- Up Lighting - Light is aimed upwards for dramatic effect. Used commonly to light up a tree, sculpture, or walls. Lighting from below or upfront creates interesting shadows against surfaces behind the lighted objects.
- Down Lighting - Casts light down and may create interesting effects by way of shadowing. Especially useful in lighting up very dark areas to heighten security and safety.
- Moonlighting - Simulates moonlight by positioning light fixtures very high above trees and larger plants or objects to create enchanting shadow effects.
- Accent Lighting - An intense beam, or spotlight, creates high focal points in your landscape. When the light is aimed at the leaves of shrubs, plants or flowers it can create a fantastic glittering effect.
- Grazing - Placing the light fixture close to a surface to achieve the effect of the light traveling and enhancing the lighted area. Grazing is done against textured walls or beautiful wood. It's also used to highlight a very rough texture of a wider tree.
- Backlighting - Silhouettes a sculpture, tree or plants.
- Cross Lighting - Enhances a three-dimensional view of a voluminous plant, tree or object.
Types of Lighting Fixtures
Always choose quality lighting fixtures and you will never be disappointed. Quality lighting fixtures are time tested for durability and reliability. Their timeless designs and illumination will create a luxurious landscape.
- Outdoor Lanterns and Wall Lights and Sconces – An excellent choice for doorways, garages, and windows. Used to enhance walled areas or square pillars.
- Outdoor Ceiling Fixtures – Perfect for porches, patios, breezeways, and covered areas or walkways.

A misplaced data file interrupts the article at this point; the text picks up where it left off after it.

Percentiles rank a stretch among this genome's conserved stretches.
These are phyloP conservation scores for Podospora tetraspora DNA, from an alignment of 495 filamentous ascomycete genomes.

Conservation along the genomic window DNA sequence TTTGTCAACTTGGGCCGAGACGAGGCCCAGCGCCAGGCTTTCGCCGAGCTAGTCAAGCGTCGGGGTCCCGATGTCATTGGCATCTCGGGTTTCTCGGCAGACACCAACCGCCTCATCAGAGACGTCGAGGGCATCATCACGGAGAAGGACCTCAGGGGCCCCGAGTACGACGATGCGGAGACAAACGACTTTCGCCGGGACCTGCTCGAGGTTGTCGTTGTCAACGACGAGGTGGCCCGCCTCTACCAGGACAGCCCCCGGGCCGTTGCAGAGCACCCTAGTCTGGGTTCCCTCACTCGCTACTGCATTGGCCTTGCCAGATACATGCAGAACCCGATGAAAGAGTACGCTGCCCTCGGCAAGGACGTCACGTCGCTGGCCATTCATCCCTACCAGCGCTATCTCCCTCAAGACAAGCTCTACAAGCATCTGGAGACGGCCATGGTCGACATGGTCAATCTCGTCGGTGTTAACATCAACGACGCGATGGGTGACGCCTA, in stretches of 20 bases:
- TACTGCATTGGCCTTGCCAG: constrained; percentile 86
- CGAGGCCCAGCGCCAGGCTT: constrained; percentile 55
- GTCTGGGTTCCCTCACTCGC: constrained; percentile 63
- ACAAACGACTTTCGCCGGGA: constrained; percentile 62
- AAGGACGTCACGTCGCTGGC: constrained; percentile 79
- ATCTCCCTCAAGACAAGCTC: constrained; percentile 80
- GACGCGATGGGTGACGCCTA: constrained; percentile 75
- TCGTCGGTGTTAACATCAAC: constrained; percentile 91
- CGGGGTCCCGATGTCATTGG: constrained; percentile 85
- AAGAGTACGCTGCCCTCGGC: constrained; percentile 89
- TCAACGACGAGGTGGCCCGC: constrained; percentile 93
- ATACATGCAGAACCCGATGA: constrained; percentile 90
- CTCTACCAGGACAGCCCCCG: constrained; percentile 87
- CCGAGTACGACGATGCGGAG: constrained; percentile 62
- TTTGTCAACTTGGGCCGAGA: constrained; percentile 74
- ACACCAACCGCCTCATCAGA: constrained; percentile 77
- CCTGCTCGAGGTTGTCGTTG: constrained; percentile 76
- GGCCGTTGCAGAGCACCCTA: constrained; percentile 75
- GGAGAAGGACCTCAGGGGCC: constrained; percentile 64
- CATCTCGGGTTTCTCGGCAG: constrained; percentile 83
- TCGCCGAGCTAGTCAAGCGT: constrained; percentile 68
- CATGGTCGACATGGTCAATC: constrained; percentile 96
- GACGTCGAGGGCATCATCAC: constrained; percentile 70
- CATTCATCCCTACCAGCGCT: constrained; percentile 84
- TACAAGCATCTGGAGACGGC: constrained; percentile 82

- Post Lights – Majestically light up ponds, lakes, pools of water, main driveways and walkways. Create a picturesque scene by placing in a garden near outdoor benches. Some cast interesting light patterns.
- Diffusers and Spreads – Low voltage lighting fixtures that give off a softer light and are used to outline borders.
- Cylinders, Square and Bullet Shaped Lights – These are designed to focus a beam of light.
- Well Lights – Hidden from view, they flush with the ground. Mostly used for up lighting on plants, trees and walls. On highly textured surfaces they give interesting shadow effects.
- Accent Lighting– Very versatile fixtures that are used for up lighting, moonlighting, accent lighting, grazing, and down lighting.
Types of Energy Efficient Landscape Lighting
Always choose quality outdoor lighting fixtures and you will never be disappointed. Quality lighting fixtures are time-tested for durability and reliability. Their timeless designs and illumination will create a luxurious landscape lighting design that you can be proud of.